I wonder if the shock of another culture ever becomes less dramatic.
Being that I am not what most would consider "well traveled," I find myself acutely aware of the differences between my own little "world" and the multi-cultural world outside the American South.
And, certainly, this particular trip boasts the most glaring differences of any place I have ever visited.
The United Arab Emirates is literally on the other side of the world from North Carolina.
While there will occasionally be a displaced Yankee gracing the streets and restaurants and grocery stores south of the Mason-Dixon line, saying "you guys" and forgetting to say "yes ma'am" and driving aggressively and staring blankly when someone offers grits as a meal...that cultural gap pales in comparison to the hotels and streets and beaches and airports of Dubai, UAE. (I giggle now at my own metaphorical turn of phrase, because it is ironically true in the most literal sense here. In the USA, I am a relatively olive-skinned person. In the United Arab Emirates...people probably want to blink and squint when they see me walking by. I am, quite accurately, pale in comparison.)
Because I am nothing if not a person who wants to be over-prepared and completely informed about a destination I will be visiting, I read as much as I could, and asked as many people as I knew, what to expect, and how to dress, and all the rest of the truly important things.
And still, the shock remains.
From the first moments of boarding the gigantic airplane, where the people pressed in on every side with no claustrophobia or thought of personal space, to the arrival in the airport and the stringent security enforced by Arabian garbed border patrol...I am feeling very much like a little bitty country girl with two left feet and an accent no one, not even the English speaking, can understand.
SO many languages present themselves to my ears. French, and Spanish, and several I can't recognize...and differently accented English from my own.
It's a sun-soaked melting pot, Dubai, much more so than anywhere I have been before.
After 13 hours on a plane, which included the most miserable night of sleep of my life,(and by sleep I mean dozing off long enough for my neck to get a crick or my arm to fall asleep or my forehead to smack onto someone else's shoulder or the people walking back and forth to the bathroom to smack into me on their way by) I was nearly too exhausted to mentally catalog all I was seeing for the first time...nearly.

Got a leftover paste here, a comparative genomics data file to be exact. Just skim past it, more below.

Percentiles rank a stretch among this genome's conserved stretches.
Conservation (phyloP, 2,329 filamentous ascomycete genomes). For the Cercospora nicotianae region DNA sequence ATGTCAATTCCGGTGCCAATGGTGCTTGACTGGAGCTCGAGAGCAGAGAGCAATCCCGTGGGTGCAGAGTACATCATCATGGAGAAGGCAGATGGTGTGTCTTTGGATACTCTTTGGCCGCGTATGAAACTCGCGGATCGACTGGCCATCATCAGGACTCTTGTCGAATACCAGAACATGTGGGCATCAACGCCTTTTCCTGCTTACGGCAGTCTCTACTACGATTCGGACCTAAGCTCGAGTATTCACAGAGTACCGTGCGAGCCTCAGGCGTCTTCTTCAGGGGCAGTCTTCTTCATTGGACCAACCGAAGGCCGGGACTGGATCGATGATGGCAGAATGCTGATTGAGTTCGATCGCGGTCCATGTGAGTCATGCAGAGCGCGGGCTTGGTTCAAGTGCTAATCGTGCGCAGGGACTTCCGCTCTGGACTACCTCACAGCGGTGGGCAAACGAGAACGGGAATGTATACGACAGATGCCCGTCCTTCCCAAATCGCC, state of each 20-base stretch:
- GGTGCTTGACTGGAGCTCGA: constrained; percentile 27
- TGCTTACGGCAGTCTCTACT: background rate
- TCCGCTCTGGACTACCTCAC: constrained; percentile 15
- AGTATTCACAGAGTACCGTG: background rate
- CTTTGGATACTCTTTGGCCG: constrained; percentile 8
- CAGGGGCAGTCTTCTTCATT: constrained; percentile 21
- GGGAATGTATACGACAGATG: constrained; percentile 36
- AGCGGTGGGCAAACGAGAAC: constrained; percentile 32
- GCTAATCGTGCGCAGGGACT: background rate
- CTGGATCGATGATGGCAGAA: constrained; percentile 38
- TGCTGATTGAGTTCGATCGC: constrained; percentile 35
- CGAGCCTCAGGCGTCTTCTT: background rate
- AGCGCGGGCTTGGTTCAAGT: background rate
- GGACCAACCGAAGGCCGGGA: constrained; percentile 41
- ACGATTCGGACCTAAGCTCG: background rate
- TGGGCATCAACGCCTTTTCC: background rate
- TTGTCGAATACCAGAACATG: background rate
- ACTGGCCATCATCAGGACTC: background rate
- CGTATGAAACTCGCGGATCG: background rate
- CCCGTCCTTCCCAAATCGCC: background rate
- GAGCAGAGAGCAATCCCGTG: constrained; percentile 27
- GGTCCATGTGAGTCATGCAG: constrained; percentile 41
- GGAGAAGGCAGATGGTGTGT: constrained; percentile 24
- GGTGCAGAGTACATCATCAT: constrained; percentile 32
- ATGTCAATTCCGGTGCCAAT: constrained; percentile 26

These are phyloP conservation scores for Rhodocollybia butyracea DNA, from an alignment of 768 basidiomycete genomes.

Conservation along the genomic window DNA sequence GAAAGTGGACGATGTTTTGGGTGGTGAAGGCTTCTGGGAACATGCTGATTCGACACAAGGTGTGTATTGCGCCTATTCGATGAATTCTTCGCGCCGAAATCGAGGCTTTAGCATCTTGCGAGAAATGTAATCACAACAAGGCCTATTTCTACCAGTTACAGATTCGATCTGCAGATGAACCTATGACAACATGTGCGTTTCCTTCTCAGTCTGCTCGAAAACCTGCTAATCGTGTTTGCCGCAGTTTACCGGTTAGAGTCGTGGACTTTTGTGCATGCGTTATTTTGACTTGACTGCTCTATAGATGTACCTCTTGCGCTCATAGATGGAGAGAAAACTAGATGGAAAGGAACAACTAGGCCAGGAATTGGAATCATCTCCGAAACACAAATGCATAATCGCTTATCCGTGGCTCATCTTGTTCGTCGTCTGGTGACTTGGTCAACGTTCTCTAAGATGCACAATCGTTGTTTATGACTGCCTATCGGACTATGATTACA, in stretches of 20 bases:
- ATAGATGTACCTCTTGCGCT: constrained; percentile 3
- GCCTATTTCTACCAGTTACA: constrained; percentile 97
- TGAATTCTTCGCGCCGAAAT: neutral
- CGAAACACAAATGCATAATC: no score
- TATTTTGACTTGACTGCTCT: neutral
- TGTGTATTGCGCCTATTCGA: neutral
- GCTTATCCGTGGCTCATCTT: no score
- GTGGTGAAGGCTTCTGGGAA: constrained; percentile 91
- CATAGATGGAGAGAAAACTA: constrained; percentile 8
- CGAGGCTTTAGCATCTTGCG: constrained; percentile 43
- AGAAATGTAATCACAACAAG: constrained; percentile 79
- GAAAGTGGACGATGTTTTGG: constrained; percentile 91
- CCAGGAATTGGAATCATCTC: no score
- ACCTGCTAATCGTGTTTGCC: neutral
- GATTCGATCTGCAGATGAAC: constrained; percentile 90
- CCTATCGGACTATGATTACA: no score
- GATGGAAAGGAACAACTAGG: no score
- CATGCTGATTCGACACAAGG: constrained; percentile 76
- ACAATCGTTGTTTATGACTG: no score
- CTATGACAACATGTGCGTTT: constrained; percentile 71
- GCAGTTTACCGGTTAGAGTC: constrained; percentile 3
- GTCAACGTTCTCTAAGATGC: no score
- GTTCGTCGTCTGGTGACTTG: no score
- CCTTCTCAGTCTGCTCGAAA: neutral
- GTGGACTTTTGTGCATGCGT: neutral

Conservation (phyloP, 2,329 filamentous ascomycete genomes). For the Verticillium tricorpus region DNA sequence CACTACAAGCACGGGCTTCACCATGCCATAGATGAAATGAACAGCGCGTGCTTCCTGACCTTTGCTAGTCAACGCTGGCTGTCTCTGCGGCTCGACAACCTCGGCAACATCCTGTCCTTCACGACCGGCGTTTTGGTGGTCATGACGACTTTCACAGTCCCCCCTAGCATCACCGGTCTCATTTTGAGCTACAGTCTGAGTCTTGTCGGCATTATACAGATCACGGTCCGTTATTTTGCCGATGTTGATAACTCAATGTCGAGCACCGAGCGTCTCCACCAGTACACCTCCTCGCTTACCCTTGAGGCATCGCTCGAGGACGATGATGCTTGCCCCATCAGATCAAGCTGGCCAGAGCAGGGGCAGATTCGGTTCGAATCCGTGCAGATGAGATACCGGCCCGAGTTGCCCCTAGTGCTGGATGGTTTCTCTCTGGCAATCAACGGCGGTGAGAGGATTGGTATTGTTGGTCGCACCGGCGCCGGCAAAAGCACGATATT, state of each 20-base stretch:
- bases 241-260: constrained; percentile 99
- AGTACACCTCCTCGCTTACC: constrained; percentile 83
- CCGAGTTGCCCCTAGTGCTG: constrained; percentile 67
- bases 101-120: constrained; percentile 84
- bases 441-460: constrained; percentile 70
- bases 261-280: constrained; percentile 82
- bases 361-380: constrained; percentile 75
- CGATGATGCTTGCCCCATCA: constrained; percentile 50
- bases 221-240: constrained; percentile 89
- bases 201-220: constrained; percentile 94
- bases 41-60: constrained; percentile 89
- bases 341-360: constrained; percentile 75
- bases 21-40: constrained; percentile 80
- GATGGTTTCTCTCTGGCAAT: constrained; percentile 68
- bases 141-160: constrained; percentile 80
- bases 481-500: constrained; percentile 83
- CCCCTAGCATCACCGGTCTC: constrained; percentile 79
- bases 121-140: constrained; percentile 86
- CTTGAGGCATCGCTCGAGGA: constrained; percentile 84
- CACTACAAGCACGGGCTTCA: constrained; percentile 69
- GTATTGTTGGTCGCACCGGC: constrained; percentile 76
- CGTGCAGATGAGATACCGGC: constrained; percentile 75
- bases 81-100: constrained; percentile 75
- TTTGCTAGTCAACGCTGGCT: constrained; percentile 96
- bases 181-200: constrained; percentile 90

But I made the effort, because I knew I would have a moment to reflect, and record, what it was like to visit a Muslim country.
We brought appropriate clothing, even if many of the other visitors to our hotel did not. (see above mentioned statement about being properly prepared) but I still feel under-dressed when walking by women with their heads covered, and entire families in religious garb, and men who stare at us strangely.
I wonder if they are as unused to my appearance as I m to theirs. Surely not. There are people from every part of the world here, and everyone looks and talks and dresses differently.
It's more than appearances I wonder about, though. I wonder, as I make eye-contact with, and smile at, every person I can, if they ponder the type of person I am the way I ponder them.
Are they angry that I made eye contact in the first place? I didn't read about that being taboo here...but I didn't read EVERYTHING.
Are they praying for my eternal soul when they see my in a knee length skirt and my hair uncovered? (And because I am nothing if not my mother's daughter, you can rest assured that I AM praying for the souls of everyone I see.)
Are they glad for the tourist business that I represent, or do they feel put out by the way their city has become so modern, losing some of its culture to the concrete and lights and peoples of the world?
It's Thanksgiving Day in America, at least it will be when the sun comes up there. Here, there is no turkey cooking, or football on television, or family arriving.
There is a crowded beach, and a cool Indian Ocean breeze, and every color and shape and language and bathing suit type you can imagine.
I love it all. I wish I could soak it into my pores the way I am soaking in the Arabian rays. I wish that some of who I am would seep out of me and onto others, so that a little of my culture becomes theirs, and a little of theirs becomes mine.
That is what a melting pot is all about, after all.
The days are jammed full ahead of us, and its exciting and overwhelming and EXPENSIVE, but for a few hours today, I am able to stop and think, and enjoy, and ponder, and pray.
I pray blessings on this country, and it's people...and I pray that the love of Jesus would seep out of me, and somehow, because He is powerful enough to do it, the Holy Spirit would begin to move here. It's a rather large prayer, and certainly more than I could ever begin to hope to see accomplished...but maybe my smile to the sweet lady who exchanged our money this morning will shine Jesus on her, the same way that I felt the kindness in the words of our waiter at breakfast. THAT isn't too much to pray for.
And even though I am an uncultured, little American southern girl, I know that my Lord sees me here the same as He sees me at home, and that He hears me...because I am His princess...even here.
Happy Thanksgiving to all our people back home. The world is wonderful, and filled with adventure and beauty and shock and all the rest...but YOU are home. And we love you.